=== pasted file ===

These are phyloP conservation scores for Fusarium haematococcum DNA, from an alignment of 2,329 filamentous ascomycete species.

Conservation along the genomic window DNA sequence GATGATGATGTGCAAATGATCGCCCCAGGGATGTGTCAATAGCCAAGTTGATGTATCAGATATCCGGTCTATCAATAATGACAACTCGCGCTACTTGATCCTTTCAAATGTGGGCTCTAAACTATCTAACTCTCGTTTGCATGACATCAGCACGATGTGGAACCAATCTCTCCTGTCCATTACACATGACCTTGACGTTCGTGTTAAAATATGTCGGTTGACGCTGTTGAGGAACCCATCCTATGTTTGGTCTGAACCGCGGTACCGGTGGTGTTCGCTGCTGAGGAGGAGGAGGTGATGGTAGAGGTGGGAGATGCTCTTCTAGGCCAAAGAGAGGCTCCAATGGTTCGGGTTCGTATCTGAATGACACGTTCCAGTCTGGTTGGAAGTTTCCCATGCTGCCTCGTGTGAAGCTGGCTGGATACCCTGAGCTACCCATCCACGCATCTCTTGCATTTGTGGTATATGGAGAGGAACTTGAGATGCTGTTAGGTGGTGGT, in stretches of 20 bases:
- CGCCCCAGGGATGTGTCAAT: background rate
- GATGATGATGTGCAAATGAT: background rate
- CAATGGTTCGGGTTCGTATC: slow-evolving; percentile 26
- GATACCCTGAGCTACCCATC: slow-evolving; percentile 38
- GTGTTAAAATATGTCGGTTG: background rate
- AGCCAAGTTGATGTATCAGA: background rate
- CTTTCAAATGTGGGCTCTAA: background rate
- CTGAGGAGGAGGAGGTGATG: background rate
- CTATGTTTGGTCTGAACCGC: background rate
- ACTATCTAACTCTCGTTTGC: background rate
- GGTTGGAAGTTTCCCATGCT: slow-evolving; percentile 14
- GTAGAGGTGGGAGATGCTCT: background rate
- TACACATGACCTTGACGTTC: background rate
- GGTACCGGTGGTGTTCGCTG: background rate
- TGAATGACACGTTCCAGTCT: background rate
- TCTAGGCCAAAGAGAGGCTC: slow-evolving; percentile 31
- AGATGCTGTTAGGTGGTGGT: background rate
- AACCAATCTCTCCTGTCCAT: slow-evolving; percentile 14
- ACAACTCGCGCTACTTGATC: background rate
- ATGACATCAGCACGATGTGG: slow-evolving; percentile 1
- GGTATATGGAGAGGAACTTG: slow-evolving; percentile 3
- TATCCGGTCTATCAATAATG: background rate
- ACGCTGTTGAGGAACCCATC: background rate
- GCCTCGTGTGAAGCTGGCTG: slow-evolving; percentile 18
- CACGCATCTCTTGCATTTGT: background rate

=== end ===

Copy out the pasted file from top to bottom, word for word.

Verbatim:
These are phyloP conservation scores for Fusarium haematococcum DNA, from an alignment of 2,329 filamentous ascomycete species.

Conservation along the genomic window DNA sequence GATGATGATGTGCAAATGATCGCCCCAGGGATGTGTCAATAGCCAAGTTGATGTATCAGATATCCGGTCTATCAATAATGACAACTCGCGCTACTTGATCCTTTCAAATGTGGGCTCTAAACTATCTAACTCTCGTTTGCATGACATCAGCACGATGTGGAACCAATCTCTCCTGTCCATTACACATGACCTTGACGTTCGTGTTAAAATATGTCGGTTGACGCTGTTGAGGAACCCATCCTATGTTTGGTCTGAACCGCGGTACCGGTGGTGTTCGCTGCTGAGGAGGAGGAGGTGATGGTAGAGGTGGGAGATGCTCTTCTAGGCCAAAGAGAGGCTCCAATGGTTCGGGTTCGTATCTGAATGACACGTTCCAGTCTGGTTGGAAGTTTCCCATGCTGCCTCGTGTGAAGCTGGCTGGATACCCTGAGCTACCCATCCACGCATCTCTTGCATTTGTGGTATATGGAGAGGAACTTGAGATGCTGTTAGGTGGTGGT, in stretches of 20 bases:
- CGCCCCAGGGATGTGTCAAT: background rate
- GATGATGATGTGCAAATGAT: background rate
- CAATGGTTCGGGTTCGTATC: slow-evolving; percentile 26
- GATACCCTGAGCTACCCATC: slow-evolving; percentile 38
- GTGTTAAAATATGTCGGTTG: background rate
- AGCCAAGTTGATGTATCAGA: background rate
- CTTTCAAATGTGGGCTCTAA: background rate
- CTGAGGAGGAGGAGGTGATG: background rate
- CTATGTTTGGTCTGAACCGC: background rate
- ACTATCTAACTCTCGTTTGC: background rate
- GGTTGGAAGTTTCCCATGCT: slow-evolving; percentile 14
- GTAGAGGTGGGAGATGCTCT: background rate
- TACACATGACCTTGACGTTC: background rate
- GGTACCGGTGGTGTTCGCTG: background rate
- TGAATGACACGTTCCAGTCT: background rate
- TCTAGGCCAAAGAGAGGCTC: slow-evolving; percentile 31
- AGATGCTGTTAGGTGGTGGT: background rate
- AACCAATCTCTCCTGTCCAT: slow-evolving; percentile 14
- ACAACTCGCGCTACTTGATC: background rate
- ATGACATCAGCACGATGTGG: slow-evolving; percentile 1
- GGTATATGGAGAGGAACTTG: slow-evolving; percentile 3
- TATCCGGTCTATCAATAATG: background rate
- ACGCTGTTGAGGAACCCATC: background rate
- GCCTCGTGTGAAGCTGGCTG: slow-evolving; percentile 18
- CACGCATCTCTTGCATTTGT: background rate